The Reflection on Gratitude practice is simply being remembering and being thankful for the positive things in our lives. Through focusing on positive Experiences and allowing these to fully be recognised, we can see life in a more healthy way. Reminding us to find satisfaction in what we have, and be content with what we have, rather than being greedy and treat things in a disposable way.
Acknowledge things which you are grateful for everyday, and at the time.
- Keep a dedicated journal for your gratitude practice. Every day, write a list of at least three things you are grateful for, or find joy in, no matter how small and unimportant it may seem i.e. someone loaning you a pen, or a gift of some sort.
- When you recognise an opportunity for gratitude, spend a few moments noticing, and allowing the experience and significance to sink in.
- You may find there are certain "core items" of thanks. Things you want to pay special attention too. these should go on their own dedicated page/s. Other things you are thankful for may repeat but not more than two or three days in a row.
- If you do not want to make a list, at the end of every day, simply spend some time reflecting on the day and what you are thankful for.
- See the giver behind the gift. When something nice happens, it did not happen all by itself, think about the person and people who made this opportunity for thanks happen. Express your genuine gratitude to those even if it is only a mental note of respect for their unknowing part and say thank-you to everyone.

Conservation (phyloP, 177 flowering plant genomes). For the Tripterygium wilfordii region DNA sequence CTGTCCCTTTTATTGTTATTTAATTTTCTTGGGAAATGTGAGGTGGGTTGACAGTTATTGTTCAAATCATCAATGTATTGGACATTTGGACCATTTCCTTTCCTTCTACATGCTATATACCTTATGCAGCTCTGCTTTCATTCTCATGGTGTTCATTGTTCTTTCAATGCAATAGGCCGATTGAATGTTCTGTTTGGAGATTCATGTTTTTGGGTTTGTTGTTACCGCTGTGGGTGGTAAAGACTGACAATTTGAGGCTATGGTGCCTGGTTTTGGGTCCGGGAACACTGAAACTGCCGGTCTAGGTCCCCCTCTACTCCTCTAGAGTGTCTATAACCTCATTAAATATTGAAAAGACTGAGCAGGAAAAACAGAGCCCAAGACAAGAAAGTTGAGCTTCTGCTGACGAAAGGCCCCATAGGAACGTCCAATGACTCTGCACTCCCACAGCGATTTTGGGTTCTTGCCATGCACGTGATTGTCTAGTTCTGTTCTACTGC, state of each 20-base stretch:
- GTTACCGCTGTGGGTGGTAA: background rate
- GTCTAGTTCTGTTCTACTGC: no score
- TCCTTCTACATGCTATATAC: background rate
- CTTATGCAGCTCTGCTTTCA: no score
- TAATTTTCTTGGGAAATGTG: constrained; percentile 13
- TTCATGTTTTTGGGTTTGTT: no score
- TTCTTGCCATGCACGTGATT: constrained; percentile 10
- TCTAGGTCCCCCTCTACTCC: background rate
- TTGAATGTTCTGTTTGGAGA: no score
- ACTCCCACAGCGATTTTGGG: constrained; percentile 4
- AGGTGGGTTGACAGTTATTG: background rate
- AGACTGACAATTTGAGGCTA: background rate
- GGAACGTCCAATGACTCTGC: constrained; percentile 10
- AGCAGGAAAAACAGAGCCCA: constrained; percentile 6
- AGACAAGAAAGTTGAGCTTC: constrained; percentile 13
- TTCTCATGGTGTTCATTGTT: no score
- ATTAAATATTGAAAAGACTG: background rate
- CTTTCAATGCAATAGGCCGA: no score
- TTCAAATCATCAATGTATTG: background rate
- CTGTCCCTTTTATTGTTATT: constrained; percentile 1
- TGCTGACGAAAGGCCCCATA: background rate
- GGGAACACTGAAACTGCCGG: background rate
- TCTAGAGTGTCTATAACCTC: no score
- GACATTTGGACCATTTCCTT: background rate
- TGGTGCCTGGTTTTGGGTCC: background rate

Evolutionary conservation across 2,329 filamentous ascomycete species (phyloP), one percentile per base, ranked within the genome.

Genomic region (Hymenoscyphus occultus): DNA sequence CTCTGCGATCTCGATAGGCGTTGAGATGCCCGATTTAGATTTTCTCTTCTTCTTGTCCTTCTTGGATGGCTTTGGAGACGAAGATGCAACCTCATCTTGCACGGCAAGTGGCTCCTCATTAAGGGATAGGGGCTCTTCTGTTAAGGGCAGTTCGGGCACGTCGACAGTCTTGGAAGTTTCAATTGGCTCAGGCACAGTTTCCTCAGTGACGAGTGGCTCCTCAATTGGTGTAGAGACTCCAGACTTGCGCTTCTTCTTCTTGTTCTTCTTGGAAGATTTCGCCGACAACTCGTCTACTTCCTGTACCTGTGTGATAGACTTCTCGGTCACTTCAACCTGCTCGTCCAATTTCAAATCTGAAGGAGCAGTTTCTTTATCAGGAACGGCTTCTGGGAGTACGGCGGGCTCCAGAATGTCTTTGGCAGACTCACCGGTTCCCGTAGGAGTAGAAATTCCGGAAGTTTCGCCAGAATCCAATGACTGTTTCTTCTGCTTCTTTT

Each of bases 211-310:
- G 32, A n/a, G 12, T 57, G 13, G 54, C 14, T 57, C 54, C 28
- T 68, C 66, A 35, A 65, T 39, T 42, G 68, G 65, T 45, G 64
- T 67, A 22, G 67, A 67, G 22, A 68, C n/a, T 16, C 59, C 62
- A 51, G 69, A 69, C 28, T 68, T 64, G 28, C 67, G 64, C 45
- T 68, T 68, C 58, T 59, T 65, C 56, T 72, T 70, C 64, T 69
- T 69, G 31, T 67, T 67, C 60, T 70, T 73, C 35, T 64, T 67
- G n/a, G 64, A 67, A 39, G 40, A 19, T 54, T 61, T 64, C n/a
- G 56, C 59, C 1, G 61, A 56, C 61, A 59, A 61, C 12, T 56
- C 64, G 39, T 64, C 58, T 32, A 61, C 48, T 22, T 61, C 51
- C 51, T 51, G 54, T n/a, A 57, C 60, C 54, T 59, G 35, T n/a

- Note reasons as to why you are grateful for each thing at the end of the day i.e. having food - I have a easy access to food from the store, nature... unlike those who live in famine conditions, or are not able to get food for another reason. And note who was involved in bringing this occasion to life. You may wish to note special events of each week, which are not "core items, on their own page with date markers.
- Keep to this practice at least five out of seven days for three weeks.
Gratitude practice is part of many of the world's major faiths. The Psalms of the Bible are the centre of Jewish and Christian worship on thanks. The prophet Muhammad, founder of Islam, said, "Gratitude for the abundance you have received is the best insurance that the abundance will continue." The Hindu ritual of puja expresses gratitude to its deities through offerings.And the contemporary positive psychology movement recommends gratitude practice as one of the strongest tools for promoting a sense of general wellbeing in all.
Within Buddhism Anumodana means thanksgiving, and can be commonly seen as a blessing for generosity by giving thanks for dana, or as a consent to the donation.
- When things you can be thankful for seam scarce - due to anger, disappointment, or other negative mind state - you can read previous entries, or practice Metta Meditation.
- The sooner you are able to recognise opportunities to be thankful, the greater the effect of internalizing the experience will have.